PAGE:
Author(s): Martone G, Frezzotti P, Tosi GM, Traversi C, Mittica V,
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Abstract PURPOSE: To evaluate the long-term effects of preservative-free and preservative-containing antiglaucoma eye drops on the tear secretion and ocular surface. DESIGN: Comparative retrospective study. METHODS: A total of 84 patients with bilateral primary open-angle glaucoma or ocular hypertension divided into 5 groups according to type of topical hypotensive therapy and 20 healthy age-matched volunteers were studied. Clinical tests (corneal sensitivity, Schirmer I test, and lachrymal film break-up time), and in vivo confocal microscopy were performed in all patients. RESULTS: A significant reduction of the scores was found between groups on topical hypotensive therapy and the control group in all clinical parameters studied (P < .05). In particular, the clinical scores were significantly lower in the preservative medication groups than in the preservative-free group (P < .05). The density of superficial epithelial cells was reduced in all glaucomatous patients, except for the preservative-free group (P > .05), with respect to control subjects (P < .001). On the contrary, the density of basal epithelial cells of glaucomatous preservative therapy groups was higher than control and preservative-free groups (P < .05). Stromal keratocyte activation and the number of beads were higher in all glaucoma preservative groups (P < .05). The number of sub-basal nerves was lower in all glaucoma groups than in the control group (P < .05) and tortuosity was significantly higher in glaucoma than control groups (P < .05). Reflectivity of fibers did not show any significant difference between the 6 groups (P < .05). CONCLUSIONS: Glaucomatous patients with chronic treatment show ocular surface alterations. The development of nontoxic antiglaucoma treatment may reduce damage to the ocular surface and improve the compliance and the adherence in the medical therapy.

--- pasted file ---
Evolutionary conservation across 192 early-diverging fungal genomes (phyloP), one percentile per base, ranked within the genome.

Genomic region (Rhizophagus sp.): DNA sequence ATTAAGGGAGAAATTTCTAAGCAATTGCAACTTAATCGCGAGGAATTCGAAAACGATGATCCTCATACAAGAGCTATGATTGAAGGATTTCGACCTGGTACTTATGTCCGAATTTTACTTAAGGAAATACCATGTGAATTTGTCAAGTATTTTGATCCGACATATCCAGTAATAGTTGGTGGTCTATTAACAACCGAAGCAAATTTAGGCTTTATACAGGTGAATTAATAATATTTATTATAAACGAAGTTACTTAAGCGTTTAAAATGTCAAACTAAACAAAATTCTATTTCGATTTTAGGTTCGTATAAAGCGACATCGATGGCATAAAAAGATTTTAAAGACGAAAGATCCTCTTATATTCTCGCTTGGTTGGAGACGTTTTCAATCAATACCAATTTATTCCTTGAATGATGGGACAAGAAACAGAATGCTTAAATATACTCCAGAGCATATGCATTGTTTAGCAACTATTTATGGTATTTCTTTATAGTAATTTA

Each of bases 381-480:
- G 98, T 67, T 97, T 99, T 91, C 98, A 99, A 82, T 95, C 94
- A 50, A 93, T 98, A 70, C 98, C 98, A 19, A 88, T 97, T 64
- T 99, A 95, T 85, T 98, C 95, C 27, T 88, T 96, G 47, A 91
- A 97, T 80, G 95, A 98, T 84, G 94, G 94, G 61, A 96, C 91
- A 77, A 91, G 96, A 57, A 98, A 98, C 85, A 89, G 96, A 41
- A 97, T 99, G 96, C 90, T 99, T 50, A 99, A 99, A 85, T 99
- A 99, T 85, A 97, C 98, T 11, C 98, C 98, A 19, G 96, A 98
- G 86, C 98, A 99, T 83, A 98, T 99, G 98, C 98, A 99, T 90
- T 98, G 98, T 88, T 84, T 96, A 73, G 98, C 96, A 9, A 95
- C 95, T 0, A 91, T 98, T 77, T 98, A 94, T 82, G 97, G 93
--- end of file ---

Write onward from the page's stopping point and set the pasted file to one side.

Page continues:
This article was published in Am J Ophthalmol
and referenced in Journal of Clinical & Experimental Ophthalmology